Extracellular electron transfer in acetogenic bacteria and its application for conversion of carbon dioxide into organic compounds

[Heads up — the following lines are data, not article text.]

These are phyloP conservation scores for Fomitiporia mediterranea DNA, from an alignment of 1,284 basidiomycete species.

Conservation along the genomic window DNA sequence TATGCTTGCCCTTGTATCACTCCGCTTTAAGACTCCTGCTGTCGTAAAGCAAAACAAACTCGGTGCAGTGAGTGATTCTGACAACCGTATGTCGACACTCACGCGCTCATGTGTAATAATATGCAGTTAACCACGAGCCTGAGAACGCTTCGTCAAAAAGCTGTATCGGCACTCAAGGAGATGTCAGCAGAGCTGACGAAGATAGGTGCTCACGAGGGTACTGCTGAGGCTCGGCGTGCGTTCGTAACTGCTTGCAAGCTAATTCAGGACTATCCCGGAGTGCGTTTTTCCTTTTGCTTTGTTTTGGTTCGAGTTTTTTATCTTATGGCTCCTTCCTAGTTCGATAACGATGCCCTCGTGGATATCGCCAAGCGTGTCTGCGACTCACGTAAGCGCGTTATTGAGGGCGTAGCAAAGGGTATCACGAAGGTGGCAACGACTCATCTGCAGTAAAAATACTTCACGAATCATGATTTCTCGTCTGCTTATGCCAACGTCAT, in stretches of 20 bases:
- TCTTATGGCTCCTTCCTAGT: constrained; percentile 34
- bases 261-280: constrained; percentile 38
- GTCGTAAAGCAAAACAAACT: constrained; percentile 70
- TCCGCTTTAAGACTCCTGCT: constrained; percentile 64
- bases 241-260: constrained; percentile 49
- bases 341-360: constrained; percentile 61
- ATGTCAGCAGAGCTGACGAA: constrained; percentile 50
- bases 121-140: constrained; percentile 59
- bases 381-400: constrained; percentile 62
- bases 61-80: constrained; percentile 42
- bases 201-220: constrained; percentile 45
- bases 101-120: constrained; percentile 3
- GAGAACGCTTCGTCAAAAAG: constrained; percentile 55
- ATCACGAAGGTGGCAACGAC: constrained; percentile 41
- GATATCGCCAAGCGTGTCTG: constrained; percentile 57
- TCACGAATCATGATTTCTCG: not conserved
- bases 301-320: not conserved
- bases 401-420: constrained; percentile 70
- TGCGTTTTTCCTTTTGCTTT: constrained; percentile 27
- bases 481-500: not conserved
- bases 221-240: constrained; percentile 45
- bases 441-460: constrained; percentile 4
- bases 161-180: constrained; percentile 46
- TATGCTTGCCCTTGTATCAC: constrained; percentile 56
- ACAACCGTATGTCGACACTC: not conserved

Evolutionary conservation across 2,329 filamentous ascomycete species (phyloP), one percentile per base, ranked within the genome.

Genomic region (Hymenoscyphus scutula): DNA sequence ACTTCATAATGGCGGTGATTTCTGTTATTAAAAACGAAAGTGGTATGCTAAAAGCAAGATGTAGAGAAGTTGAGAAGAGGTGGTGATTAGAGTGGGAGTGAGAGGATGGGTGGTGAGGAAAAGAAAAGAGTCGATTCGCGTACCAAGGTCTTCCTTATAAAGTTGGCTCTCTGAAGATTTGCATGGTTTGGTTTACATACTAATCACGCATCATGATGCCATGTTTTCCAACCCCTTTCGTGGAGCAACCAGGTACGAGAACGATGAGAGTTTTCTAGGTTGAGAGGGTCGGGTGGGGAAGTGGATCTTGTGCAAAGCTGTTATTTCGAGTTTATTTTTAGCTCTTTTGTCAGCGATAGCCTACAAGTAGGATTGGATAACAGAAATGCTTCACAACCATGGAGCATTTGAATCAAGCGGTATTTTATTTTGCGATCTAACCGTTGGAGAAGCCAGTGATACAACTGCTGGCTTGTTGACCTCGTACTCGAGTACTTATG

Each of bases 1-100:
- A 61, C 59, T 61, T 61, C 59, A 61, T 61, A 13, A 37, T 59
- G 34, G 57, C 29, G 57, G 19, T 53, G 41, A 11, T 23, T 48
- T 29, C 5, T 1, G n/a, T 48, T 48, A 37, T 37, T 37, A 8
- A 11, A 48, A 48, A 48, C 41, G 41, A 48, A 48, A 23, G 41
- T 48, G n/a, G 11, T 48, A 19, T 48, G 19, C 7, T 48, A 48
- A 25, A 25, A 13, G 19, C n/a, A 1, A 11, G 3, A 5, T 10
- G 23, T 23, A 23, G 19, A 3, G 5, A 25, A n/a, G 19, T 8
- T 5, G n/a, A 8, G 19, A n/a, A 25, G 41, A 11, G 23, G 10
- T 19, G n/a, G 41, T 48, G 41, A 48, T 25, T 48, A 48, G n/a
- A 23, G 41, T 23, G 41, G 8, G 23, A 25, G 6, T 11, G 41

Fermentation of CO or syngas offers an attractive route to produce bioethanol. However, during the bioconversion, one of the challenges to overcome is to reduce the production of acetic acid in order to minimize recovery costs. Different experiments were done with Clostridium autoethanogenum. With the addition of 0.75 μM tungsten, ethanol production from carbon monoxide increased by about 128% compared to the control, without such addition, in batch mode. In bioreactors with continuous carbon monoxide supply, the maximum biomass concentration reached at pH 6.0 was 109% higher than the maximum achieved at pH 4.75 but, interestingly, at pH 4.75, no acetic acid was produced and the ethanol titer reached a maximum of 867 mg/L with minor amounts of 2,3-butanediol (46 mg/L). At the higher pH studied (pH 6.0) in the continuous gas-fed bioreactor, almost equal amounts of ethanol and acetic acid were formed, reaching 907.72 mg/L and 910.69 mg/L respectively.